Then there is Patrick Little. Little, another Nazi, ran in California’s open primary for Senate as a Republican. Ten other Republicans also ran. In one poll, which included Little and one other Republican candidate only, he was the top ranked Republican candidate in the open Senate race against Democratic incumbent Diane Feinstein.
Rather than acknowledge the poll’s statistical insignificance, the Forward, Newsweek and Yahoo news ran stories about Little and the poll claiming that it proved that empowered by Trump, Nazis are taking over the Republican Party. The fact that the California GOP forcibly removed Little from their state convention was barely reported in the national media.
Paul Nehlen, a Democratic candidate for Congress in House Speaker Paul Ryan’s district was supported by many conservatives until last December when it came out that he is a white supremacist. As soon as his positions – which he had deliberately hidden – were revealed, every major and minor conservative media outlet and politician condemned him.
But that hasn’t stopped CNN from waging a campaign against Virginia Republican Senate nominee Corey Stewart for having endorsed Nehlen a month before his positions were publicized. Stewart unconditionally condemned Nehlen once his anti-Jewish bigotry was exposed.
In the Democratic tent itself, things are a bit different.
Rising stars in the Democratic Party, including Rep. Ellison and Women’s March leaders Tamika Mallory and Linda Sarsour along with the Congressional Black Caucus embrace Louis Farrakhan, and defend his notorious, virulent hatred of Jews. They demonize Israel and its Jewish supporters.
Far from being attacked or otherwise denounced for their actions, these Democrats are advanced and promoted. Ellison is the vice-chairman of the Democratic National Committee. Mallory and Sarsour, Maxine Waters and other members of the CBC are feted by party leaders including Senators Bernie Sanders and Elizabeth Warren.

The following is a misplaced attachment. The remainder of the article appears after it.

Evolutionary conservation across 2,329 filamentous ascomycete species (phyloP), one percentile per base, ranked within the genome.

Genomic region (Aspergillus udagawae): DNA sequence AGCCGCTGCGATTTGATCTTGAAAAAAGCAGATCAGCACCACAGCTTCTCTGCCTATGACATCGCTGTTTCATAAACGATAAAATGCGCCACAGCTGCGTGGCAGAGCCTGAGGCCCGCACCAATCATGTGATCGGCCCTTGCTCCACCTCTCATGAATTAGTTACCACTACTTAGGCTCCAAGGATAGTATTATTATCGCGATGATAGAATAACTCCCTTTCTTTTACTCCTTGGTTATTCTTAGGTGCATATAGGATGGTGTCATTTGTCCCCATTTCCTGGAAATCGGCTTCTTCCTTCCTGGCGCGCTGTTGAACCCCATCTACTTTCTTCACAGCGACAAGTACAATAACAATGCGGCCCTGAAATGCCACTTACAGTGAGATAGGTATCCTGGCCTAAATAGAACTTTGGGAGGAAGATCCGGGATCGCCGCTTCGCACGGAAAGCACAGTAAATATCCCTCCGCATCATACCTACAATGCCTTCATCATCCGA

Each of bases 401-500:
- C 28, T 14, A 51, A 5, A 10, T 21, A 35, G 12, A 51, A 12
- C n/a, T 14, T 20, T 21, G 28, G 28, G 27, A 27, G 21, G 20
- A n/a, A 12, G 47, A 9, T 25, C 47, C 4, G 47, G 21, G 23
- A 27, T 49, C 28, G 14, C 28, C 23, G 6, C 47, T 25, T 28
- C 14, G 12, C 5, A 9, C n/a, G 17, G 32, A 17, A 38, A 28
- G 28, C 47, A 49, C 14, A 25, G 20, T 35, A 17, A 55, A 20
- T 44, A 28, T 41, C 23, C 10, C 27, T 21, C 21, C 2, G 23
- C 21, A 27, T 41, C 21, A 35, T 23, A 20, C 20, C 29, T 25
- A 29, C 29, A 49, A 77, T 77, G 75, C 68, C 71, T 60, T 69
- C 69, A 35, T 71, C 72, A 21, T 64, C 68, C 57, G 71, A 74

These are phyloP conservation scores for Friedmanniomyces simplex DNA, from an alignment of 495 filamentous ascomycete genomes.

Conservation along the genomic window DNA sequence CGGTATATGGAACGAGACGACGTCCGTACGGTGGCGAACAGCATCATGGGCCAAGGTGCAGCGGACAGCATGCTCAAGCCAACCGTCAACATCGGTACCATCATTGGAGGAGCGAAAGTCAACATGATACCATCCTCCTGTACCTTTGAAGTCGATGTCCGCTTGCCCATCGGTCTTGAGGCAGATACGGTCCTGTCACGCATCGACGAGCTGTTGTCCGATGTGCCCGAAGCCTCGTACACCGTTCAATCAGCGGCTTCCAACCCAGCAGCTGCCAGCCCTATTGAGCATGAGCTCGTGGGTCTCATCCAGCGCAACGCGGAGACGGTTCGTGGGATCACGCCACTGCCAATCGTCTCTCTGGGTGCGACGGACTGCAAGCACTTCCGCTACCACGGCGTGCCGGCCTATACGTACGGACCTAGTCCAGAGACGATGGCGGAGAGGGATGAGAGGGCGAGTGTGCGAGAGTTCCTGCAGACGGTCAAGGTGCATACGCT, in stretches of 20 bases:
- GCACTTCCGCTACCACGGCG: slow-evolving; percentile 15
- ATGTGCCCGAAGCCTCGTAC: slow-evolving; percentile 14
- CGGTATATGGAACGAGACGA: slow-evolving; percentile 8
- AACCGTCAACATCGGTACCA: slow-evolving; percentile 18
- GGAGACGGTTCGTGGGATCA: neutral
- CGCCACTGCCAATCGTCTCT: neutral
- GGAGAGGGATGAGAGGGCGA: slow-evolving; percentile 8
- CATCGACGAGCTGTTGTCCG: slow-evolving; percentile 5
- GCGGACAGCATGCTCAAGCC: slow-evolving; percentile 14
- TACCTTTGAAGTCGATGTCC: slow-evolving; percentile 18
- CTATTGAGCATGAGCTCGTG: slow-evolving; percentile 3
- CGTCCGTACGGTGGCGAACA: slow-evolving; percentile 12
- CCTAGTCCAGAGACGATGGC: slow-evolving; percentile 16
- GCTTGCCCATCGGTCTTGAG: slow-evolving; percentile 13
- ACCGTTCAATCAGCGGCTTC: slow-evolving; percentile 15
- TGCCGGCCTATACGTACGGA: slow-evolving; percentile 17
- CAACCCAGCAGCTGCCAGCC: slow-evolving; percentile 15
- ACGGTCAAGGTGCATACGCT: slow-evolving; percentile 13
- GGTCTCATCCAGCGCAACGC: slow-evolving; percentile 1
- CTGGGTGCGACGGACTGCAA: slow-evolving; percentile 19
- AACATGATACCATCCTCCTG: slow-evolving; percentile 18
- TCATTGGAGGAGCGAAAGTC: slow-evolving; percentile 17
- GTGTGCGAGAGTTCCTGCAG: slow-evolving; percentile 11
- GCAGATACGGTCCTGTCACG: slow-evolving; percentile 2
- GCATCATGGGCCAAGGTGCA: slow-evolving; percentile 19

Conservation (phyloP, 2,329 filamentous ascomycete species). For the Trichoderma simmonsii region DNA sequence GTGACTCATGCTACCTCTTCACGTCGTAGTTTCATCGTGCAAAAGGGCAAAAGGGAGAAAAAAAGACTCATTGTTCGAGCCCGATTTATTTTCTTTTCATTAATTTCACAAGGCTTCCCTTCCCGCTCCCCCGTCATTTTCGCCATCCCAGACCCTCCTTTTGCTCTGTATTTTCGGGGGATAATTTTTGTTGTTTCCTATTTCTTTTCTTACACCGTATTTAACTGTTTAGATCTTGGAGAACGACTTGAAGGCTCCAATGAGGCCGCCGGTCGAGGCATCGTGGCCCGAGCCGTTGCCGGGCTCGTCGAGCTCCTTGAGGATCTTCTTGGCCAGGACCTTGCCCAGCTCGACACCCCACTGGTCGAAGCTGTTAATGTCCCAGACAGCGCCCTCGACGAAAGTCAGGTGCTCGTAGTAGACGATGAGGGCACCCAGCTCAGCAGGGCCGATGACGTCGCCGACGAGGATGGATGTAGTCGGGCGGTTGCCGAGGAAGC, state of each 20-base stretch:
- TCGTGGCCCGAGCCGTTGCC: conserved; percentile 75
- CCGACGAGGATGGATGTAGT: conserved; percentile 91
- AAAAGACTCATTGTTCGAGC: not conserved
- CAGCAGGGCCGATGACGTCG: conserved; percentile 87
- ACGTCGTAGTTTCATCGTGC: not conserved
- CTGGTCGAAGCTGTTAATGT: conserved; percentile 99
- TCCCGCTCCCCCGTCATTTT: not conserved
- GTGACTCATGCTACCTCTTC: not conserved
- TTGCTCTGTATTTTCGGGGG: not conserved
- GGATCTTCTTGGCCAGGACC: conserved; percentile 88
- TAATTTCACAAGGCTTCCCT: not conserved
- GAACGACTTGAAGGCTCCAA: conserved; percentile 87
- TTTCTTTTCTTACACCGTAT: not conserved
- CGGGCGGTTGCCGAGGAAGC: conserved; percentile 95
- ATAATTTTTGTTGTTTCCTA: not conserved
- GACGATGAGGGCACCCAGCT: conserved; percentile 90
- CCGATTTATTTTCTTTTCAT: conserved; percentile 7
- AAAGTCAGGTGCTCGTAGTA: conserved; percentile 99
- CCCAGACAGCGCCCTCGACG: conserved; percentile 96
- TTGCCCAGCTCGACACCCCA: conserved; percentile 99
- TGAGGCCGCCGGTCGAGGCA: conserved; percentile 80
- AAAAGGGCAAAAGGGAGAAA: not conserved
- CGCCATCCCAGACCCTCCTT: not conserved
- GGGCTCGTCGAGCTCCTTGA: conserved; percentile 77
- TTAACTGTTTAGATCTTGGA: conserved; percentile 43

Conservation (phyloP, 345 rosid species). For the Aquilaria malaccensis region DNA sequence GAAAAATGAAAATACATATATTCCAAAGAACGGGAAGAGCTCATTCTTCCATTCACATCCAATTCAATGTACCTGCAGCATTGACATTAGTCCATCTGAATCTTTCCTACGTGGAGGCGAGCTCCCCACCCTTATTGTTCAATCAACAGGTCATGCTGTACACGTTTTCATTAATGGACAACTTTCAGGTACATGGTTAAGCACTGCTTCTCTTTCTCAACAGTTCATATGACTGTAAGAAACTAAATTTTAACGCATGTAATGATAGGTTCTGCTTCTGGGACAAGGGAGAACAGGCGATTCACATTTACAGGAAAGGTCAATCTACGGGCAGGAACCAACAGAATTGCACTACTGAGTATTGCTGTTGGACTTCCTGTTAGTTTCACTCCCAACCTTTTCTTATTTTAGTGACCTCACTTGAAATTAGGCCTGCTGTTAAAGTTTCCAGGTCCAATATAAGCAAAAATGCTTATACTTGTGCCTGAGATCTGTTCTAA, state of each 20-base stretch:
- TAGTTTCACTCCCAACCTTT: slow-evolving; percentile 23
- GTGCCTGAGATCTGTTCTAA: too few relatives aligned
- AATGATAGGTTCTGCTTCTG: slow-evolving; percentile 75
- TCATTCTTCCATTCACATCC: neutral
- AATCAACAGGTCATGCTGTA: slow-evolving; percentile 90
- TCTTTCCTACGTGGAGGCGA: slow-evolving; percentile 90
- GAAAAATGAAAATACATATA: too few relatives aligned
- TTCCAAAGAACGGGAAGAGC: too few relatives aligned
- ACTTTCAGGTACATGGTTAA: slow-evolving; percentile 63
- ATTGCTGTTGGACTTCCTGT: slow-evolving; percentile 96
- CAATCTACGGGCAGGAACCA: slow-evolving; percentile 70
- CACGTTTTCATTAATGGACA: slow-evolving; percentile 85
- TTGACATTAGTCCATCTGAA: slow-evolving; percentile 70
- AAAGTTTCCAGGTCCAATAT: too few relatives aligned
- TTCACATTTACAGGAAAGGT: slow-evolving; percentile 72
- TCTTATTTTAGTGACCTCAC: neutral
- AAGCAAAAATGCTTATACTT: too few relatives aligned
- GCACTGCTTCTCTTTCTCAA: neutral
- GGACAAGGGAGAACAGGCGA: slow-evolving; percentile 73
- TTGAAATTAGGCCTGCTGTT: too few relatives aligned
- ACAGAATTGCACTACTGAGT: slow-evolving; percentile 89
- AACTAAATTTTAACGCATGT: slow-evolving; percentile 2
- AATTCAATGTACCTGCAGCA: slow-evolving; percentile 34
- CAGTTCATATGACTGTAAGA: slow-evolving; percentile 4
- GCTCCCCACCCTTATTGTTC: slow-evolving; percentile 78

Democratic Jews have to date refused to mobilize to oppose them in any significant way. Indeed, in some cases they support antisemites.
Take the Jewish community of Charlottesville, Virginia’s reaction to the Congressional candidacy of Democrat Leslie Cockburn. Cockburn is the co-author, with her husband, Andrew Cockburn, of the 1991 book, Dangerous Liaison: The Inside Story of the US-Israeli Covert Relationship.
The New York Times
review of the book said, “Their book, supposedly a history of the secret ties between Israel and the United States, is largely dedicated to Israel-bashing for its own sake. Its first message is that win or lose, smart or dumb, right or wrong, suave or boorish, Israelis are a menace. The second is that the Israeli-American connection is somewhere behind just about everything that ails us.”